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translation; this is generally called the Great Bible, and it is supposed to be the same which Grafton obtained leave to print at Paris. There were several editions of it, and particularly one in 1540, for which Cranmer wrote a preface, showing, that " Scripture should be had and read of the lay and vulgar people;" hence this edition of 1540, is called Cranmer's Bible. In this year the curates and parishioners of every parish were required, by royal proclamation, to provide themselves with the Bible of the largest size, before the feast of All Saints, under a penalty of forty shillings a month; and all ordinaries were charged to see that this proclamation was obeyed. A brief or declaration was published to the same effect in the year 1541; but after that time the influence of the popish party increased both in parliament and with the King, and Cranmer's exertions were frustrated by the opposition of Gardiner and other popish bishops. In the year 1542, it was enacted by the authority of parliament, "That all manner of books of the Old and New Testament, of the crafty, false, and untrue translation of Tyndal, be forthwith abolished, and forbidden to be used and kept; and also that all other Bibles, not being of Tyndal's translation, in which were found any preambles or annotations, other than the quotations or summary
mary of the chapters, should be purged of the said preambles or annotations, either by cutting them out, or blotting them in such wise that they might not be perceived or read; and, finally, that the Bible be not read openly in any church, but by the leave of the King, or of the ordinary of the place; nor privately by any women, artificers, apprentices, journeymen, husbandmen, labourers, or by any of the servants of yeomen or under;" but through the interest of Cranmer, a clause was inserted, allowing, "that every nobleman and gentleman might have the Bible read in their houses, and that noble ladies, gentlewomen, and merchants, might read it themselves, but no man or woman under those degrees; which was all the archbishop could obtain. In the same year Cranmer proposed in convocation, that there should be a revision of the translations of the Bible; but so many difficulties were started by Gardiner, and the proposal was so feebly supported by the other bishops, that he was unable to accomplish his object, and desisted from the attempt. In the year 1546, the last of his reign, Henry issued a proclamation, prohibiting the having and reading of Wickliff's, Tyndal's and Coverdale's translations, and forbidding the use of any other not allowed by parliament.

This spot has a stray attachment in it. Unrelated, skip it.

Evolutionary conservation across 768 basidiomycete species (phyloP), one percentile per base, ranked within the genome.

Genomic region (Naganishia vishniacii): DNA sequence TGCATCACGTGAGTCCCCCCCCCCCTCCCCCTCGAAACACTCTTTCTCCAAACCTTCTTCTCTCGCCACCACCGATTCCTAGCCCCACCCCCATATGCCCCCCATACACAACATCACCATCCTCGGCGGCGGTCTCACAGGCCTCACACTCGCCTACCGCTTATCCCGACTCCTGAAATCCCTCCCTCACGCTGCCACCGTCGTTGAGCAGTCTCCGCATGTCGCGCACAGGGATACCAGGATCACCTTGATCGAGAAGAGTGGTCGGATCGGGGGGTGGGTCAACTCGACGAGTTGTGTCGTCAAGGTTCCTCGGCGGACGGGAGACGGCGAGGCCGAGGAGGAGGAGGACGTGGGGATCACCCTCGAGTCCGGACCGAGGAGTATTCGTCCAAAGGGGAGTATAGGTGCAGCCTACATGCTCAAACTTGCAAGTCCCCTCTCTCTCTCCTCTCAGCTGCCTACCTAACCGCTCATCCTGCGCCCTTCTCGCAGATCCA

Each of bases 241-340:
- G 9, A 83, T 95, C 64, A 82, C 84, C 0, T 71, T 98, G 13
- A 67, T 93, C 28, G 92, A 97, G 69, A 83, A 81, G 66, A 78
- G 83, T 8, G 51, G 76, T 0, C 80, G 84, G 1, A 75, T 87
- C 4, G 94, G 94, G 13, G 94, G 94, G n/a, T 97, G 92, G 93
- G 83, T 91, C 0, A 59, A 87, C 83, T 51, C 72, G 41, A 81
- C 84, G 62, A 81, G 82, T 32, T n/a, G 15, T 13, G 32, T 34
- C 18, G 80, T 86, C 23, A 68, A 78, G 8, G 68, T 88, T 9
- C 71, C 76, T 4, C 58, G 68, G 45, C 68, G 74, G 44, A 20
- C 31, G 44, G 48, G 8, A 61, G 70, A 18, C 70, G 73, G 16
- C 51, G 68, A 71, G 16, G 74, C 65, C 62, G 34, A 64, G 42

Though in the reign of Edward the Sixth, the
reading of the Scriptures was encouraged by royal proclamations, acts of parliament, and by every other means, and there were many impressions (s) of the English Bible, it does not appear that there was any new translation of the Bible, or even any considerable correction of the old ones, during the seven years and an half that excellent prince sat upon the throne; but it was ordered, that the Epistles and Gospels, and the Lessons, both from the Old and New Testament, should be read in English in the Churches, in the manner they now